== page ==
Signs, Symptoms And Side Effects Of Viibryd (Vilazodone) Abuse

Viibryd is the brand name of the antidepressant vilazodone. Vilazodone is an SSRI (selective serotonin reuptake inhibitor) that is used to treat major forms of depression. Viibryd blocks the reuptake of serotonin, a neurotransmitter found in the central nervous system and the bloodstream, improving one’s mood, sleep and appetite. Vilazodone may be used off-label to treat other mental and mood disorders like bipolar disorder and anxiety.

What Is Viibryd (Vilazodone)?

Viibryd is an SSRI, a class of antidepressants, that is used to treat major forms of depression. Vilazodone is not sold over-the-counter and can only be obtained from a prescription.

Before starting a Viibryd prescription, disclose all past medical history and previous medications to a doctor. Certain medications, like NSAIDs and other SSRI antidepressants, may cause negative interactions. Do not take any MAO inhibitors while taking Viibryd, as it has caused fatal interactions. Notify a doctor if an MAO inhibitor has been taken recently. Do not take vilazodone with alcohol.

A doctor will usually prescribe vilazodone in smaller amounts as a once a day tablet to help one’s body adjust to the chemical changes taking place. When someone starts a new dosage for vilazodone, they will usually experience minor side effects and increased suicidal thoughts, as with most antidepressants. It is important to take Viibryd exactly as prescribed to avoid serious side effects and withdrawal symptoms. Never exceed or decrease the dosage amount. Do not suddenly stop taking Viibryd, as it could lead to increased withdrawal symptoms and persistent side effects.

Most side effects from vilazodone will subside over the course of the treatment and usually do not need medical attention. It is important to monitor the severity and persistence of the following side effects so a doctor can find a plan to alleviate some of the symptoms.

Some of the more common side effects of vilazodone are:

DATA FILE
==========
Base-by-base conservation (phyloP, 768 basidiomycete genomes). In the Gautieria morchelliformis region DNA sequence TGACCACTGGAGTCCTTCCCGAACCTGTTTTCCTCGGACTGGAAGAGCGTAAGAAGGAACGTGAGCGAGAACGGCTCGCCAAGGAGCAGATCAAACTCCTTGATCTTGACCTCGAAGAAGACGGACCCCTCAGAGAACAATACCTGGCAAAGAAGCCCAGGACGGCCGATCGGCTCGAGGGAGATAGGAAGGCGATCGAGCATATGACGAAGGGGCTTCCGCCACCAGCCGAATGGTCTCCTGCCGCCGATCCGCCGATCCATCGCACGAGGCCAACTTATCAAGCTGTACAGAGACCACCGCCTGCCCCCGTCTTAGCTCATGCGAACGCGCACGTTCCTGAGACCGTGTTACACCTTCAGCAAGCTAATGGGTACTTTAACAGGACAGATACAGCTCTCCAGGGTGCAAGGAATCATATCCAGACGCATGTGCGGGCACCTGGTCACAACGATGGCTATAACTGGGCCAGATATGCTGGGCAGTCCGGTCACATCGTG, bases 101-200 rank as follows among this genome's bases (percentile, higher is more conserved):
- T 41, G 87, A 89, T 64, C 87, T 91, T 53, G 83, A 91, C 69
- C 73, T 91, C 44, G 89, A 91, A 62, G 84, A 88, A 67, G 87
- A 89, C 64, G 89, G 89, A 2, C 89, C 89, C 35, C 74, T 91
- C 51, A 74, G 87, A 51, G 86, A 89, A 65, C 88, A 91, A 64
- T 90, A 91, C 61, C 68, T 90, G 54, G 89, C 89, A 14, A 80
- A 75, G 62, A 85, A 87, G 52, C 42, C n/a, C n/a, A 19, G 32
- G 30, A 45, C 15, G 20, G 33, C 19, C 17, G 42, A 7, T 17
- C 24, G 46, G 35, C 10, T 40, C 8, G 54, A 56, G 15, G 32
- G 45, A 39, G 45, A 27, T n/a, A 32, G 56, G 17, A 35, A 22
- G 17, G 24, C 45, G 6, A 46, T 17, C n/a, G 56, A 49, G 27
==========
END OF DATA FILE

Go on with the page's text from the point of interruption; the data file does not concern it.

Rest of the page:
• Diarrhea
  • Nausea
  • Dry mouth
  • Dizziness

Other side effects occasionally take place, though they are less common. These side effects are:

  • Muscle pains
  • Vision problems (blurred vision, decreased vision)
  • Stomach cramps
  • Sleep problems (insomnia, abnormal and disturbing dreams)
  • Weakness
  • Vomiting

Viibryd (Vilazodone) Addiction

Each class of antidepressants has different levels of addiction, some being much more severe than others. Vilazodone can cause serious side effects and withdrawal if the antidepressant is misused.

Substance use disorder is easy to identify. If someone is constantly concerned about taking their medication and eagerly wants it, this normally means that a person is struggling with addiction.

Developing an addiction to Viibryd is possible due to its delayed effects. It may take up to four weeks before vilazodone begins to work, which has caused some to misuse it. Exceeding the prescribed dosage may lead to an overdose.

If any of the following overdose signs occur, seek medical help immediately.

Signs of vilazodone overdose are:

  • Trouble breathing
  • Fainting or a feeling of passing out
  • Uncontrollable impulses
  • Burning or numbness in the skin
  • Increased or slowed heartbeat
  • Seizures

Viibryd (Vilazodone) Long-Term Effects

Although many side effects caused by SSRIs like vilazodone are not potentially harmful, regular misuse can cause problems like high blood pressure, which could affect someone years down the road, depending on the severity.

When someone has been taking Viibryd for a long period, it is likely withdrawal symptoms will happen. A doctor will taper the dosage to drastically reduce the severity of withdrawal. Be sure to discuss a plan with a doctor when the prescription is coming to an end.

Medical Disclaimer

The Recovery Village aims to improve the quality of life for people struggling with substance use or mental health disorder with fact-based content about the nature of behavioral health conditions, treatment options and their related outcomes. We publish material that is researched, cited, edited and reviewed by licensed medical professionals. The information we provide is not intended to be a substitute for professional medical advice, diagnosis or treatment. It should not be used in place of the advice of your physician or other qualified healthcare providers.